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Original research
Rescue carotid puncture for ischemic stroke treated by endovascular therapy: a multicentric analysis and systematic review
  1. Julien Allard1,
  2. Sam Ghazanfari2,
  3. Mehdi Mahmoudi3,
  4. Julien Labreuche4,
  5. Simon Escalard1,
  6. François Delvoye1,
  7. Gabriele Ciccio1,
  8. Stanislas Smajda1,
  9. Hocine Redjem1,
  10. Solène Hebert1,
  11. Arturo Consoli5,
  12. Vincent Costalat6,
  13. Jean-Philippe Desilles1,7,8,
  14. Mikael Mazighi1,7,8,
  15. Michel Piotin1,8,
  16. Cyril Dargazanli6,
  17. Bertrand Lapergue2,
  18. Raphaël Blanc1,
  19. Benjamin Maïer1,7,8
  1. 1 Interventional Neuroradiology, Fondation Ophtalmologique Adolphe de Rothschild, Paris, Île-de-France, France
  2. 2 Stroke Center, Hôpital Foch, Suresnes, Île-de-France, France
  3. 3 Neuroradiology, Centre Hospitalier Regional Universitaire de Montpellier, Montpellier, Languedoc-Roussillon, France
  4. 4 ULR 2694 - METRICS: Évaluation des technologies de santé et des pratiques médicales, Lille University Hospital Center, Lille, Hauts-de-France, France
  5. 5 Neuroradiology, Hopital Foch, Suresnes, Île-de-France, France
  6. 6 Department of Neuroradiology, University Hospital Centre Montpellier, Montpellier, Occitanie, France
  7. 7 Université de Paris, Paris, France
  8. 8 Laboratory of Vascular Translational Science, U1148, Paris, France
  1. Correspondence to Dr Raphaël Blanc, Interventional Neuroradiology, Fondation Ophtalmologique Adolphe de Rothschild, Paris, Île-de-France, France; rblanc{at}


Background Endovascular therapy (EVT) for acute ischemic stroke (AIS) can be challenging in older patients with supra-aortic tortuosity. Rescue carotid puncture (RCP) can be an alternative in case of supra-aortic catheterization failure by femoral access, but data regarding RCP are scarce. We sought to investigate the feasibility, effectiveness and safety of RCP for AIS treated by EVT.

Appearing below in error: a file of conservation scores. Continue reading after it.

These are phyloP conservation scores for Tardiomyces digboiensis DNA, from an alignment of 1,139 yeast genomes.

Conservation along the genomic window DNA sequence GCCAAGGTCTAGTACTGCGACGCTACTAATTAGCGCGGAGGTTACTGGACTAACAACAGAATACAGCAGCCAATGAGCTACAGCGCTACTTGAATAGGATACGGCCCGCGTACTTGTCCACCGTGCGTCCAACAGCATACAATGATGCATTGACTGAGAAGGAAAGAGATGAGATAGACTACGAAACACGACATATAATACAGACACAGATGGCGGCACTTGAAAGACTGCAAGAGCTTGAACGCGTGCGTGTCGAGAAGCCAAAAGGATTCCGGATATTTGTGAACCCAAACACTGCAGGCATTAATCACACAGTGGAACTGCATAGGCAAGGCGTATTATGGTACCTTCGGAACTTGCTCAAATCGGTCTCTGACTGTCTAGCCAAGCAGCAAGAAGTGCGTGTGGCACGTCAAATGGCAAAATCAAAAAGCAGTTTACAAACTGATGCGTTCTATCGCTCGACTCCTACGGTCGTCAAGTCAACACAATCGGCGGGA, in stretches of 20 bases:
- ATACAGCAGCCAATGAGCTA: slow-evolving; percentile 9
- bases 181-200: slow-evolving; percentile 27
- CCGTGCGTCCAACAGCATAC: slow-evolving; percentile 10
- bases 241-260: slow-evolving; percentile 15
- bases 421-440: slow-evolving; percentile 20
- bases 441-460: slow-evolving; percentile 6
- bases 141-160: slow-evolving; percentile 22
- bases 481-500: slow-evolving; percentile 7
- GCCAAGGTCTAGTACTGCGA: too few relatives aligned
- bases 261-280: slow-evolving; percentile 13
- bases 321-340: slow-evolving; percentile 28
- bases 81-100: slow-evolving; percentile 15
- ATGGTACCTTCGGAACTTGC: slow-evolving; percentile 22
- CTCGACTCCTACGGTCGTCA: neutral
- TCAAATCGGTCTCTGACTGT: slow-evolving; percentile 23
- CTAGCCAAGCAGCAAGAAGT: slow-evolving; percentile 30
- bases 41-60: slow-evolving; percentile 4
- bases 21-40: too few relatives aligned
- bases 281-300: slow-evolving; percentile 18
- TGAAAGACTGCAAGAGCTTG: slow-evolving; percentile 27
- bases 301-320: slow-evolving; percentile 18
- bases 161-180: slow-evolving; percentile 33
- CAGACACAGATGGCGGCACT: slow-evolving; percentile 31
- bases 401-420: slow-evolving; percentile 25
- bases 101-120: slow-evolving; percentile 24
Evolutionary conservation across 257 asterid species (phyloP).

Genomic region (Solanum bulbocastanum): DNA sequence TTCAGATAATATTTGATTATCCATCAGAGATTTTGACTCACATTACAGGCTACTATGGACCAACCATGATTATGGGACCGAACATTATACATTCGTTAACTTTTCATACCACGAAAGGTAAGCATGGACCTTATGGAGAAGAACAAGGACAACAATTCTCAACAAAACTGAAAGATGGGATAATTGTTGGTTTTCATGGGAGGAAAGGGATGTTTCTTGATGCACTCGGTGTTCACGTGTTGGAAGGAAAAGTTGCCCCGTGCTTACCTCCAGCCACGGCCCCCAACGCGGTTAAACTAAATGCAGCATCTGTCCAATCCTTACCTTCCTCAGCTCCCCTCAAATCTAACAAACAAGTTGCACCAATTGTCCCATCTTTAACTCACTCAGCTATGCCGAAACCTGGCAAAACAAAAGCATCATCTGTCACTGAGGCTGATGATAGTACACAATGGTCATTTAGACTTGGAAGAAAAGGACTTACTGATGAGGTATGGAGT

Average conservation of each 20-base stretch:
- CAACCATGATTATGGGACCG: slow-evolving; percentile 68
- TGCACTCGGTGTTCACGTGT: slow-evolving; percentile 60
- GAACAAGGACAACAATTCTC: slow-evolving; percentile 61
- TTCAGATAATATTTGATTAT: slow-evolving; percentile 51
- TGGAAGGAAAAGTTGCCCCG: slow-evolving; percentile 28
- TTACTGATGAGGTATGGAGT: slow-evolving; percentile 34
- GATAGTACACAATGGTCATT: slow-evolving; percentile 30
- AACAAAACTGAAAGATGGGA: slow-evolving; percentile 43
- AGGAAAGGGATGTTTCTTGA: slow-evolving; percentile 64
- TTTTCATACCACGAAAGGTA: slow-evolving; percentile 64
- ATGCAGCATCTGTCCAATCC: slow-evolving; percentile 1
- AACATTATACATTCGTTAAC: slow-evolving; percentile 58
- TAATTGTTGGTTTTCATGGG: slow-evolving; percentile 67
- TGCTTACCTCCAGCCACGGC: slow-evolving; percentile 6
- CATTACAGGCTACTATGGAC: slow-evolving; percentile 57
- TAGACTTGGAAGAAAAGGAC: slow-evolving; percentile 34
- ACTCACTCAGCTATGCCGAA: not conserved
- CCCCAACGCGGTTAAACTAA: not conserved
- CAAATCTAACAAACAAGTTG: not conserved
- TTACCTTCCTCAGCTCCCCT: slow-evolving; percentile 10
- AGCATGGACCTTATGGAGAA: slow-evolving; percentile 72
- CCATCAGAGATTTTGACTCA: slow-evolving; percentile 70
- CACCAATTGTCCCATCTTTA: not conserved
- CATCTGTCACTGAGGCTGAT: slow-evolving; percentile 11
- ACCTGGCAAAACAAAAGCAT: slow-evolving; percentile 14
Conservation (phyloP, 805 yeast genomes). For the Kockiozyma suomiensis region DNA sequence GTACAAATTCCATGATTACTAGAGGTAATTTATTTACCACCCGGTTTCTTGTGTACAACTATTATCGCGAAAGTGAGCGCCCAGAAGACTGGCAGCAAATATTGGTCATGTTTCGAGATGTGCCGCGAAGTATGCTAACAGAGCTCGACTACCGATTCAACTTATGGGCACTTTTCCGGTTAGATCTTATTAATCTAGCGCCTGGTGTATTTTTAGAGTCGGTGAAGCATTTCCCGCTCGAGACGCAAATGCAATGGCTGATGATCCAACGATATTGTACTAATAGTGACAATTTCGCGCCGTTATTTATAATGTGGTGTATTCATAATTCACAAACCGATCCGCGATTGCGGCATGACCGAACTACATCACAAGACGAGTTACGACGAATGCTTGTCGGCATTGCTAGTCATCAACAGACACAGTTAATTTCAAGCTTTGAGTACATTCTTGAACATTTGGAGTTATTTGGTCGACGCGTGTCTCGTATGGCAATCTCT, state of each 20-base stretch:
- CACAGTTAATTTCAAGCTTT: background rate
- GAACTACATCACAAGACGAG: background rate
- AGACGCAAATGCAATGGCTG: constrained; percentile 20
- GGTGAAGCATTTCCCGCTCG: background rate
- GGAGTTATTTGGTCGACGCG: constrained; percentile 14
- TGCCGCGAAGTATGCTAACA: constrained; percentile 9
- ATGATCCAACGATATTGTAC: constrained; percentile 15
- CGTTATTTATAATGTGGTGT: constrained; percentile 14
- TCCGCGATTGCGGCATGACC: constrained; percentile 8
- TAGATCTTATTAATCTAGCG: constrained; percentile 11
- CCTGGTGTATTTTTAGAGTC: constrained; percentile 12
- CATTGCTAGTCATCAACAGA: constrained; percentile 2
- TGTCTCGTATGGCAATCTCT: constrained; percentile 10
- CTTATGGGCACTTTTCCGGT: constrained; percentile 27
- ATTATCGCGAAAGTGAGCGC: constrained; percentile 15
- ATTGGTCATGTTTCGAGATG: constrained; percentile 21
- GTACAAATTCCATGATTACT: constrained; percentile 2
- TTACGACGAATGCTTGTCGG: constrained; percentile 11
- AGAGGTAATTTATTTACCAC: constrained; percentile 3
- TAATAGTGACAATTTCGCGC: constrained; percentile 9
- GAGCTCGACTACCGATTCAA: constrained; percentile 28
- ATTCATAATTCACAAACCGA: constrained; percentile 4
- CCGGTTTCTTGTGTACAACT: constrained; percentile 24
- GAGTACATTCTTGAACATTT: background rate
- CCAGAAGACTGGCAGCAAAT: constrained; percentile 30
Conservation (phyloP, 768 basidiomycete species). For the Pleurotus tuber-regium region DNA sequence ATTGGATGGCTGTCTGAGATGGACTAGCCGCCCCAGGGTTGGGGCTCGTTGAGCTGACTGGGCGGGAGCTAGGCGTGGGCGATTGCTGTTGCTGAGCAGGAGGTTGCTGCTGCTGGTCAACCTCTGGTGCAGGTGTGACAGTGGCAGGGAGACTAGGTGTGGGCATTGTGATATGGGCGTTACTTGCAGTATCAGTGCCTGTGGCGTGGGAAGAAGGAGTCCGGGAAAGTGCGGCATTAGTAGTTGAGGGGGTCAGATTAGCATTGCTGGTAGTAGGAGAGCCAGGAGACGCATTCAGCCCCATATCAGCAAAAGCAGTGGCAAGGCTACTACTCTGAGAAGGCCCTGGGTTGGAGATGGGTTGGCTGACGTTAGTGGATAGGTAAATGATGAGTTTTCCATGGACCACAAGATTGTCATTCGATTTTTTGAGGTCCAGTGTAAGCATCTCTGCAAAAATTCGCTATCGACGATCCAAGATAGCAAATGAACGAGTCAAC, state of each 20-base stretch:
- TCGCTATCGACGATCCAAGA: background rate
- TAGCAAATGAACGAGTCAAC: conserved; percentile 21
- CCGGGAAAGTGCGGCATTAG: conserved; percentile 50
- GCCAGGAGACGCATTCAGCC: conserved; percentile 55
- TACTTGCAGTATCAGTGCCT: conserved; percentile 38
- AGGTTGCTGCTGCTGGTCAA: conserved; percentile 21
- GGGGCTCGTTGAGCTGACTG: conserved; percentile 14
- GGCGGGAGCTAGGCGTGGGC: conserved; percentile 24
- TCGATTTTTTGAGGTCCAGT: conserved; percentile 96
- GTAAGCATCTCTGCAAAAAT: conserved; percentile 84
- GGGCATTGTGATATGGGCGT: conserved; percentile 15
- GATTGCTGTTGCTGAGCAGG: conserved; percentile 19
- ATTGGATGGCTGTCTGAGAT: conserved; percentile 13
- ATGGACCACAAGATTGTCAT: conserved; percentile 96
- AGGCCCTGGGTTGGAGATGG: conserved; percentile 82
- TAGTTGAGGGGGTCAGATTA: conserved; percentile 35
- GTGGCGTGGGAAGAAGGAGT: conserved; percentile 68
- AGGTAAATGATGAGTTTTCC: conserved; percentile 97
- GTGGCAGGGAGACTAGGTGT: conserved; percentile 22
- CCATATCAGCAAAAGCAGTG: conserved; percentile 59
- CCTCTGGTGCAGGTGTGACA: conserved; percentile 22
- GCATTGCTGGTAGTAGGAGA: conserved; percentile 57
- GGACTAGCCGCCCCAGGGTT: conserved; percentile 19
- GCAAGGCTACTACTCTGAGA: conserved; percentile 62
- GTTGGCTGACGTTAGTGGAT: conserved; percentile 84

Methods Patients treated by EVT with RCP were included from January 2012 to December 2019 in the Endovascular Treatment in Ischemic Stroke (ETIS) multicentric registry. Main outcomes included reperfusion rates ( ≥ TICI2B), 3 month functional outcome (modified Rankin Scale) and 3 month mortality. We also performed an additional systematic review of the literature according to the PRISMA checklist to summarize previous studies on RCP.

Results 25 patients treated by EVT with RCP were included from the ETIS registry. RCP mainly concerned elderly patients (median age 85 years, range 73–92) with supra-aortic tortuosity (n=16 (64%)). Intravenous thrombolysis (IVT) was used for nine patients (36%). Successful reperfusion was achieved in 64%, 87.5% of patients were dependent at 3 months, and 3 month mortality was 45.8%. The systematic review yielded comparable results. In pooled individual data, there was a shift toward better functional outcome in patients with successful reperfusion (median (IQR) 4 (2–6) vs 6 (4–6), p=0.011).

Conclusion RCP mainly concerned elderly patients admitted for AIS with anterior LVO with supra-aortic tortuosity. The procedure seemed feasible, notably for patients treated with IVT, and led to significant reperfusion rates at the end of procedure, but with pronounced unfavorable outcomes at 3 months. RCP should be performed under general anesthesia to avoid life-threatening complications and ensure airways safety. Finally, RCP led to low rates of closure complications, emphasizing that this concern should not withhold RCP, if indicated.

  • stroke
  • thrombectomy
  • cervical

Data availability statement

Data are available upon reasonable request.

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Data availability statement

Data are available upon reasonable request.

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  • Contributors Study concept and design: BL, CD, RB, BM. Acquisition of data: JA, SG, MM, CD, RB, BL, BM. Analysis and interpretation of data: JA, SG, MM, JL, SE, FD, GC, SS, HR, SH, AC, VC, JPD, MM, MP, CD, BL, RB, BM. Drafting of the manuscript: JA, JL, MM, MP, BL, RB, BM. Critical revision of the manuscript for important intellectual content: JA, SG, MM, JL, SE, FD, GC, SS, HR, SH, AC, VC, JPD, MM, MP, CD, BL, RB, BM. Statistical analysis: JL. Administrative, technical or material support: BL, RB. Study supervision: BL, RB, BM. All authors read and approved the final manuscript.

  • Funding The authors have not declared a specific grant for this research from any funding agency in the public, commercial or not-for-profit sectors.

  • Competing interests None declared.

  • Provenance and peer review Not commissioned; externally peer reviewed.

  • Supplemental material This content has been supplied by the author(s). It has not been vetted by BMJ Publishing Group Limited (BMJ) and may not have been peer-reviewed. Any opinions or recommendations discussed are solely those of the author(s) and are not endorsed by BMJ. BMJ disclaims all liability and responsibility arising from any reliance placed on the content. Where the content includes any translated material, BMJ does not warrant the accuracy and reliability of the translations (including but not limited to local regulations, clinical guidelines, terminology, drug names and drug dosages), and is not responsible for any error and/or omissions arising from translation and adaptation or otherwise.